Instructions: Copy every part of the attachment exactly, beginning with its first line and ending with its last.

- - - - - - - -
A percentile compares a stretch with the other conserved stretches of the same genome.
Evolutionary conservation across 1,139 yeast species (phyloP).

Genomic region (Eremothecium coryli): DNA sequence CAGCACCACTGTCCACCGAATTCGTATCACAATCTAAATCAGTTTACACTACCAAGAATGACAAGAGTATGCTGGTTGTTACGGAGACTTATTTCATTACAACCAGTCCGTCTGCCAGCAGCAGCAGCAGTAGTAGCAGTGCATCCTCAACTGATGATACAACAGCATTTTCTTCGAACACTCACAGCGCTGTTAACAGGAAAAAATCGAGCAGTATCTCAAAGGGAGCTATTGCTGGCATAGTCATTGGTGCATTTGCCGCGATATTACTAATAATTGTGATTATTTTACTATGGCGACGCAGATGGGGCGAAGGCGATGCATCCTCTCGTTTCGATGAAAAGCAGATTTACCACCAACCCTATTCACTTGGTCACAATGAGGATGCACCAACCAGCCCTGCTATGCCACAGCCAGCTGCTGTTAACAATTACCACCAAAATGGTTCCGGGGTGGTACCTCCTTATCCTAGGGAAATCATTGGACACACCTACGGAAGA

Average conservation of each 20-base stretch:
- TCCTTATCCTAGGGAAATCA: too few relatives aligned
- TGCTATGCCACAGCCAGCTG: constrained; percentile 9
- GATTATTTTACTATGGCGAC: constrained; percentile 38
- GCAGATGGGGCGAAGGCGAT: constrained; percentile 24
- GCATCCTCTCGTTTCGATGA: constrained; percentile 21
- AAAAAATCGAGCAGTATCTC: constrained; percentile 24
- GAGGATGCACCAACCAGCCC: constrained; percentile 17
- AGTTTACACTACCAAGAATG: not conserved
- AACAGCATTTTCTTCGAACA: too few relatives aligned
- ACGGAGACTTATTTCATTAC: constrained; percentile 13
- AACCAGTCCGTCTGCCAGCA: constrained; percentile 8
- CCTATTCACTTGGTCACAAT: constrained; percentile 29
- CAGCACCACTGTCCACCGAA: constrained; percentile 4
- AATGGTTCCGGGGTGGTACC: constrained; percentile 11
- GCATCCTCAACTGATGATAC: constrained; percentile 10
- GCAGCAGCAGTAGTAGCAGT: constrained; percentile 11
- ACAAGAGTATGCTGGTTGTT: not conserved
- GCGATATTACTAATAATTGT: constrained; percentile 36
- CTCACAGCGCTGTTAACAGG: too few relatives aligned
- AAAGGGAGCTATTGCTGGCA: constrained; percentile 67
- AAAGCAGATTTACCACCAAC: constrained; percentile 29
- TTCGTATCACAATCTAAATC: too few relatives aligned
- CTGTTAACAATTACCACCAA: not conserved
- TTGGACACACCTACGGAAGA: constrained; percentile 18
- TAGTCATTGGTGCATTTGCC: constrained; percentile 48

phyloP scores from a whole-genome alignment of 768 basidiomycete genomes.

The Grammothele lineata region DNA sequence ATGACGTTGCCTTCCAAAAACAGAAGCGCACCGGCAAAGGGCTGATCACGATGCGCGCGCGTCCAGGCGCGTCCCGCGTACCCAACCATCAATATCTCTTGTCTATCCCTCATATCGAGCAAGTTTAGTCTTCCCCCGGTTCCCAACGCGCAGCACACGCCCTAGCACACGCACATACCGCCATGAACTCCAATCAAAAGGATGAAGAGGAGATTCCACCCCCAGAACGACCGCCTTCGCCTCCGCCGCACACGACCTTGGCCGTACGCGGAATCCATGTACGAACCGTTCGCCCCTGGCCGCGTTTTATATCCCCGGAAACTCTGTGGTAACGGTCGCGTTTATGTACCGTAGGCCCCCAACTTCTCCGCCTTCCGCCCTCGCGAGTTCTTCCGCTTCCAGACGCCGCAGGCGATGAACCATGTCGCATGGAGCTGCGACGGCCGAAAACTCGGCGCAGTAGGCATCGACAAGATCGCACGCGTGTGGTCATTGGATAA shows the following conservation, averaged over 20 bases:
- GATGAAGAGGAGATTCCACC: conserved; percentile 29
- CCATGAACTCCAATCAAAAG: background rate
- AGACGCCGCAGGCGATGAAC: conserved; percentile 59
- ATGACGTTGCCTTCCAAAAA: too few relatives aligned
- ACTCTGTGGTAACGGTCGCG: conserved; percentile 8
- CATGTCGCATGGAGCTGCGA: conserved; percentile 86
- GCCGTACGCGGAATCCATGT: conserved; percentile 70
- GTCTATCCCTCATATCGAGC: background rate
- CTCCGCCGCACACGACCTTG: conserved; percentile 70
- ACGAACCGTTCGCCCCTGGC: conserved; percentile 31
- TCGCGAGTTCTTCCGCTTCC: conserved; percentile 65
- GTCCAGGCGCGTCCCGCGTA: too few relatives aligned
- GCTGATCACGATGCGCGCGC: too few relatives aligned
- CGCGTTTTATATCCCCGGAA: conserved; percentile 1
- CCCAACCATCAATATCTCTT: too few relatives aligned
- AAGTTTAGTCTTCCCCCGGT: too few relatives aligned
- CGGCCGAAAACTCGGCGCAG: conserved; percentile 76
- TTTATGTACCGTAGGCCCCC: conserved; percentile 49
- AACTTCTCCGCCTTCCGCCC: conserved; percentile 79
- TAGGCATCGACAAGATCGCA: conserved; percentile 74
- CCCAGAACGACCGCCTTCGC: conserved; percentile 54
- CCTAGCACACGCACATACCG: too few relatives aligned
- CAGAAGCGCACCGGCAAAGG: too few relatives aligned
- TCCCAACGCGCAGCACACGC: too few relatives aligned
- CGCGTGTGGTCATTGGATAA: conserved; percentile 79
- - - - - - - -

A percentile compares a stretch with the other conserved stretches of the same genome.
Evolutionary conservation across 1,139 yeast species (phyloP).

Genomic region (Eremothecium coryli): DNA sequence CAGCACCACTGTCCACCGAATTCGTATCACAATCTAAATCAGTTTACACTACCAAGAATGACAAGAGTATGCTGGTTGTTACGGAGACTTATTTCATTACAACCAGTCCGTCTGCCAGCAGCAGCAGCAGTAGTAGCAGTGCATCCTCAACTGATGATACAACAGCATTTTCTTCGAACACTCACAGCGCTGTTAACAGGAAAAAATCGAGCAGTATCTCAAAGGGAGCTATTGCTGGCATAGTCATTGGTGCATTTGCCGCGATATTACTAATAATTGTGATTATTTTACTATGGCGACGCAGATGGGGCGAAGGCGATGCATCCTCTCGTTTCGATGAAAAGCAGATTTACCACCAACCCTATTCACTTGGTCACAATGAGGATGCACCAACCAGCCCTGCTATGCCACAGCCAGCTGCTGTTAACAATTACCACCAAAATGGTTCCGGGGTGGTACCTCCTTATCCTAGGGAAATCATTGGACACACCTACGGAAGA

Average conservation of each 20-base stretch:
- TCCTTATCCTAGGGAAATCA: too few relatives aligned
- TGCTATGCCACAGCCAGCTG: constrained; percentile 9
- GATTATTTTACTATGGCGAC: constrained; percentile 38
- GCAGATGGGGCGAAGGCGAT: constrained; percentile 24
- GCATCCTCTCGTTTCGATGA: constrained; percentile 21
- AAAAAATCGAGCAGTATCTC: constrained; percentile 24
- GAGGATGCACCAACCAGCCC: constrained; percentile 17
- AGTTTACACTACCAAGAATG: not conserved
- AACAGCATTTTCTTCGAACA: too few relatives aligned
- ACGGAGACTTATTTCATTAC: constrained; percentile 13
- AACCAGTCCGTCTGCCAGCA: constrained; percentile 8
- CCTATTCACTTGGTCACAAT: constrained; percentile 29
- CAGCACCACTGTCCACCGAA: constrained; percentile 4
- AATGGTTCCGGGGTGGTACC: constrained; percentile 11
- GCATCCTCAACTGATGATAC: constrained; percentile 10
- GCAGCAGCAGTAGTAGCAGT: constrained; percentile 11
- ACAAGAGTATGCTGGTTGTT: not conserved
- GCGATATTACTAATAATTGT: constrained; percentile 36
- CTCACAGCGCTGTTAACAGG: too few relatives aligned
- AAAGGGAGCTATTGCTGGCA: constrained; percentile 67
- AAAGCAGATTTACCACCAAC: constrained; percentile 29
- TTCGTATCACAATCTAAATC: too few relatives aligned
- CTGTTAACAATTACCACCAA: not conserved
- TTGGACACACCTACGGAAGA: constrained; percentile 18
- TAGTCATTGGTGCATTTGCC: constrained; percentile 48

phyloP scores from a whole-genome alignment of 768 basidiomycete genomes.

The Grammothele lineata region DNA sequence ATGACGTTGCCTTCCAAAAACAGAAGCGCACCGGCAAAGGGCTGATCACGATGCGCGCGCGTCCAGGCGCGTCCCGCGTACCCAACCATCAATATCTCTTGTCTATCCCTCATATCGAGCAAGTTTAGTCTTCCCCCGGTTCCCAACGCGCAGCACACGCCCTAGCACACGCACATACCGCCATGAACTCCAATCAAAAGGATGAAGAGGAGATTCCACCCCCAGAACGACCGCCTTCGCCTCCGCCGCACACGACCTTGGCCGTACGCGGAATCCATGTACGAACCGTTCGCCCCTGGCCGCGTTTTATATCCCCGGAAACTCTGTGGTAACGGTCGCGTTTATGTACCGTAGGCCCCCAACTTCTCCGCCTTCCGCCCTCGCGAGTTCTTCCGCTTCCAGACGCCGCAGGCGATGAACCATGTCGCATGGAGCTGCGACGGCCGAAAACTCGGCGCAGTAGGCATCGACAAGATCGCACGCGTGTGGTCATTGGATAA shows the following conservation, averaged over 20 bases:
- GATGAAGAGGAGATTCCACC: conserved; percentile 29
- CCATGAACTCCAATCAAAAG: background rate
- AGACGCCGCAGGCGATGAAC: conserved; percentile 59
- ATGACGTTGCCTTCCAAAAA: too few relatives aligned
- ACTCTGTGGTAACGGTCGCG: conserved; percentile 8
- CATGTCGCATGGAGCTGCGA: conserved; percentile 86
- GCCGTACGCGGAATCCATGT: conserved; percentile 70
- GTCTATCCCTCATATCGAGC: background rate
- CTCCGCCGCACACGACCTTG: conserved; percentile 70
- ACGAACCGTTCGCCCCTGGC: conserved; percentile 31
- TCGCGAGTTCTTCCGCTTCC: conserved; percentile 65
- GTCCAGGCGCGTCCCGCGTA: too few relatives aligned
- GCTGATCACGATGCGCGCGC: too few relatives aligned
- CGCGTTTTATATCCCCGGAA: conserved; percentile 1
- CCCAACCATCAATATCTCTT: too few relatives aligned
- AAGTTTAGTCTTCCCCCGGT: too few relatives aligned
- CGGCCGAAAACTCGGCGCAG: conserved; percentile 76
- TTTATGTACCGTAGGCCCCC: conserved; percentile 49
- AACTTCTCCGCCTTCCGCCC: conserved; percentile 79
- TAGGCATCGACAAGATCGCA: conserved; percentile 74
- CCCAGAACGACCGCCTTCGC: conserved; percentile 54
- CCTAGCACACGCACATACCG: too few relatives aligned
- CAGAAGCGCACCGGCAAAGG: too few relatives aligned
- TCCCAACGCGCAGCACACGC: too few relatives aligned
- CGCGTGTGGTCATTGGATAA: conserved; percentile 79